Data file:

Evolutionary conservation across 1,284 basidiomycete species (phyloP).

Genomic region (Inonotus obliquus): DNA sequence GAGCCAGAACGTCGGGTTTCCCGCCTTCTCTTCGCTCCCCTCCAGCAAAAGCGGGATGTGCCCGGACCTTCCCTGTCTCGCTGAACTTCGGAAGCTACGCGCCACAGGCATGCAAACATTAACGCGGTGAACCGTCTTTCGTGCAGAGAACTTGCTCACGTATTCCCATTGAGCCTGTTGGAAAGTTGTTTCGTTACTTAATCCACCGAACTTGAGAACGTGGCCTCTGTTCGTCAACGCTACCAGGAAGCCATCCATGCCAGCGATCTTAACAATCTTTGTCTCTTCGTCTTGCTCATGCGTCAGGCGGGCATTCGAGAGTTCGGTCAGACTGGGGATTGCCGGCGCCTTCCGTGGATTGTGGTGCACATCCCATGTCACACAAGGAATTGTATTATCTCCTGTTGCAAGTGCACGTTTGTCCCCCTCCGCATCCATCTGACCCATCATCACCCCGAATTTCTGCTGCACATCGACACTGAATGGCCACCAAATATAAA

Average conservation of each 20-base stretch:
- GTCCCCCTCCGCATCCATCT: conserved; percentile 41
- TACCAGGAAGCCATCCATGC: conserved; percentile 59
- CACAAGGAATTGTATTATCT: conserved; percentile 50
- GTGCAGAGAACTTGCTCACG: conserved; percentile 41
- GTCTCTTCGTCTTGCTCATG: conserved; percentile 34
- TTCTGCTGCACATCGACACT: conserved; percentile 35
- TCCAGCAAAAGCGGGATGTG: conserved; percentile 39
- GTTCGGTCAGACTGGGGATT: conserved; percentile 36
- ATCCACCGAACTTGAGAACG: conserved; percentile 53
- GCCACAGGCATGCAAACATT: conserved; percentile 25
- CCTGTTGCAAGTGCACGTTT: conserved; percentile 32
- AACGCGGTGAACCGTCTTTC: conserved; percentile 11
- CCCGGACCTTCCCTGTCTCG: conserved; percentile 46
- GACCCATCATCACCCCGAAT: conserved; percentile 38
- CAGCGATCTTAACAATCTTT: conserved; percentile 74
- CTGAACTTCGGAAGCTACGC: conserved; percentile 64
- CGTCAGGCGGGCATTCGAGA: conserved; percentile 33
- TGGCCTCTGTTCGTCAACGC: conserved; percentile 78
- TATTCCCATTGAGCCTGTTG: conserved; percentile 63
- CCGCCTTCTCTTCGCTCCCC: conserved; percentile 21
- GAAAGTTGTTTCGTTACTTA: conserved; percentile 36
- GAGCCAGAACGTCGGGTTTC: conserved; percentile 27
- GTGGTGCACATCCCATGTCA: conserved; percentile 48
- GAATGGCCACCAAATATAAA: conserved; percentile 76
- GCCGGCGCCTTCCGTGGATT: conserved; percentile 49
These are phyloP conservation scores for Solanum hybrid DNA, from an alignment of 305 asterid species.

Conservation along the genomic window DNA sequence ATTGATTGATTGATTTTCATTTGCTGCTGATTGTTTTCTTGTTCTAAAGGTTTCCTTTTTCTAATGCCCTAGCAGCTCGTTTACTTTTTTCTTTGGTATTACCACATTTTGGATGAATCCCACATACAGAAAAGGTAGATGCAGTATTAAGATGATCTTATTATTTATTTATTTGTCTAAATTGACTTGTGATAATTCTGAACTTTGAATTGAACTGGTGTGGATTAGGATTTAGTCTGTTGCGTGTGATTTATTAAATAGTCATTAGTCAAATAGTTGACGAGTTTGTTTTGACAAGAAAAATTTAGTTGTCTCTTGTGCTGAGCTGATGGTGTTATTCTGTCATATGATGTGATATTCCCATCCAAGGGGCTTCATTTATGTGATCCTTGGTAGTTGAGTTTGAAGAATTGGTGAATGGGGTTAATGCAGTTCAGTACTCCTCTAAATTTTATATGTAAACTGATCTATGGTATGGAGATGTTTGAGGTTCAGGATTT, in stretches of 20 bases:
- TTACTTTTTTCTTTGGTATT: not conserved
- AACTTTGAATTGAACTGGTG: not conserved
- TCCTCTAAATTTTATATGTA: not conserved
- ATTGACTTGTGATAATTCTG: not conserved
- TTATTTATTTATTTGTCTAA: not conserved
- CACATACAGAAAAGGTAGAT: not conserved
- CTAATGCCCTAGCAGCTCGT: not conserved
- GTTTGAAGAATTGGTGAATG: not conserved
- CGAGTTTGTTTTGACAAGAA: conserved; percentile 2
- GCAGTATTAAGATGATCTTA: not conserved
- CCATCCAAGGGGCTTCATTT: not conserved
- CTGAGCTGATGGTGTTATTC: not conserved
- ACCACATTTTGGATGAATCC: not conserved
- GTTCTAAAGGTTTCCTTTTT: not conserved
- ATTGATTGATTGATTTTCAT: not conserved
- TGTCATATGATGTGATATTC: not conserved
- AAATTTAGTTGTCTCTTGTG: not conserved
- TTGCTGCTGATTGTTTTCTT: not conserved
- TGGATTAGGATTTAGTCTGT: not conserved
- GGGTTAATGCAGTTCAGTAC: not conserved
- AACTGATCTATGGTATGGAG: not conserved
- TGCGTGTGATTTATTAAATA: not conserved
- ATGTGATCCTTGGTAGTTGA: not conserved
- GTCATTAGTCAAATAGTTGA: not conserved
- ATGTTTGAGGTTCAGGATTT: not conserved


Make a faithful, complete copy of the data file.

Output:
Evolutionary conservation across 1,284 basidiomycete species (phyloP).

Genomic region (Inonotus obliquus): DNA sequence GAGCCAGAACGTCGGGTTTCCCGCCTTCTCTTCGCTCCCCTCCAGCAAAAGCGGGATGTGCCCGGACCTTCCCTGTCTCGCTGAACTTCGGAAGCTACGCGCCACAGGCATGCAAACATTAACGCGGTGAACCGTCTTTCGTGCAGAGAACTTGCTCACGTATTCCCATTGAGCCTGTTGGAAAGTTGTTTCGTTACTTAATCCACCGAACTTGAGAACGTGGCCTCTGTTCGTCAACGCTACCAGGAAGCCATCCATGCCAGCGATCTTAACAATCTTTGTCTCTTCGTCTTGCTCATGCGTCAGGCGGGCATTCGAGAGTTCGGTCAGACTGGGGATTGCCGGCGCCTTCCGTGGATTGTGGTGCACATCCCATGTCACACAAGGAATTGTATTATCTCCTGTTGCAAGTGCACGTTTGTCCCCCTCCGCATCCATCTGACCCATCATCACCCCGAATTTCTGCTGCACATCGACACTGAATGGCCACCAAATATAAA

Average conservation of each 20-base stretch:
- GTCCCCCTCCGCATCCATCT: conserved; percentile 41
- TACCAGGAAGCCATCCATGC: conserved; percentile 59
- CACAAGGAATTGTATTATCT: conserved; percentile 50
- GTGCAGAGAACTTGCTCACG: conserved; percentile 41
- GTCTCTTCGTCTTGCTCATG: conserved; percentile 34
- TTCTGCTGCACATCGACACT: conserved; percentile 35
- TCCAGCAAAAGCGGGATGTG: conserved; percentile 39
- GTTCGGTCAGACTGGGGATT: conserved; percentile 36
- ATCCACCGAACTTGAGAACG: conserved; percentile 53
- GCCACAGGCATGCAAACATT: conserved; percentile 25
- CCTGTTGCAAGTGCACGTTT: conserved; percentile 32
- AACGCGGTGAACCGTCTTTC: conserved; percentile 11
- CCCGGACCTTCCCTGTCTCG: conserved; percentile 46
- GACCCATCATCACCCCGAAT: conserved; percentile 38
- CAGCGATCTTAACAATCTTT: conserved; percentile 74
- CTGAACTTCGGAAGCTACGC: conserved; percentile 64
- CGTCAGGCGGGCATTCGAGA: conserved; percentile 33
- TGGCCTCTGTTCGTCAACGC: conserved; percentile 78
- TATTCCCATTGAGCCTGTTG: conserved; percentile 63
- CCGCCTTCTCTTCGCTCCCC: conserved; percentile 21
- GAAAGTTGTTTCGTTACTTA: conserved; percentile 36
- GAGCCAGAACGTCGGGTTTC: conserved; percentile 27
- GTGGTGCACATCCCATGTCA: conserved; percentile 48
- GAATGGCCACCAAATATAAA: conserved; percentile 76
- GCCGGCGCCTTCCGTGGATT: conserved; percentile 49
These are phyloP conservation scores for Solanum hybrid DNA, from an alignment of 305 asterid species.

Conservation along the genomic window DNA sequence ATTGATTGATTGATTTTCATTTGCTGCTGATTGTTTTCTTGTTCTAAAGGTTTCCTTTTTCTAATGCCCTAGCAGCTCGTTTACTTTTTTCTTTGGTATTACCACATTTTGGATGAATCCCACATACAGAAAAGGTAGATGCAGTATTAAGATGATCTTATTATTTATTTATTTGTCTAAATTGACTTGTGATAATTCTGAACTTTGAATTGAACTGGTGTGGATTAGGATTTAGTCTGTTGCGTGTGATTTATTAAATAGTCATTAGTCAAATAGTTGACGAGTTTGTTTTGACAAGAAAAATTTAGTTGTCTCTTGTGCTGAGCTGATGGTGTTATTCTGTCATATGATGTGATATTCCCATCCAAGGGGCTTCATTTATGTGATCCTTGGTAGTTGAGTTTGAAGAATTGGTGAATGGGGTTAATGCAGTTCAGTACTCCTCTAAATTTTATATGTAAACTGATCTATGGTATGGAGATGTTTGAGGTTCAGGATTT, in stretches of 20 bases:
- TTACTTTTTTCTTTGGTATT: not conserved
- AACTTTGAATTGAACTGGTG: not conserved
- TCCTCTAAATTTTATATGTA: not conserved
- ATTGACTTGTGATAATTCTG: not conserved
- TTATTTATTTATTTGTCTAA: not conserved
- CACATACAGAAAAGGTAGAT: not conserved
- CTAATGCCCTAGCAGCTCGT: not conserved
- GTTTGAAGAATTGGTGAATG: not conserved
- CGAGTTTGTTTTGACAAGAA: conserved; percentile 2
- GCAGTATTAAGATGATCTTA: not conserved
- CCATCCAAGGGGCTTCATTT: not conserved
- CTGAGCTGATGGTGTTATTC: not conserved
- ACCACATTTTGGATGAATCC: not conserved
- GTTCTAAAGGTTTCCTTTTT: not conserved
- ATTGATTGATTGATTTTCAT: not conserved
- TGTCATATGATGTGATATTC: not conserved
- AAATTTAGTTGTCTCTTGTG: not conserved
- TTGCTGCTGATTGTTTTCTT: not conserved
- TGGATTAGGATTTAGTCTGT: not conserved
- GGGTTAATGCAGTTCAGTAC: not conserved
- AACTGATCTATGGTATGGAG: not conserved
- TGCGTGTGATTTATTAAATA: not conserved
- ATGTGATCCTTGGTAGTTGA: not conserved
- GTCATTAGTCAAATAGTTGA: not conserved
- ATGTTTGAGGTTCAGGATTT: not conserved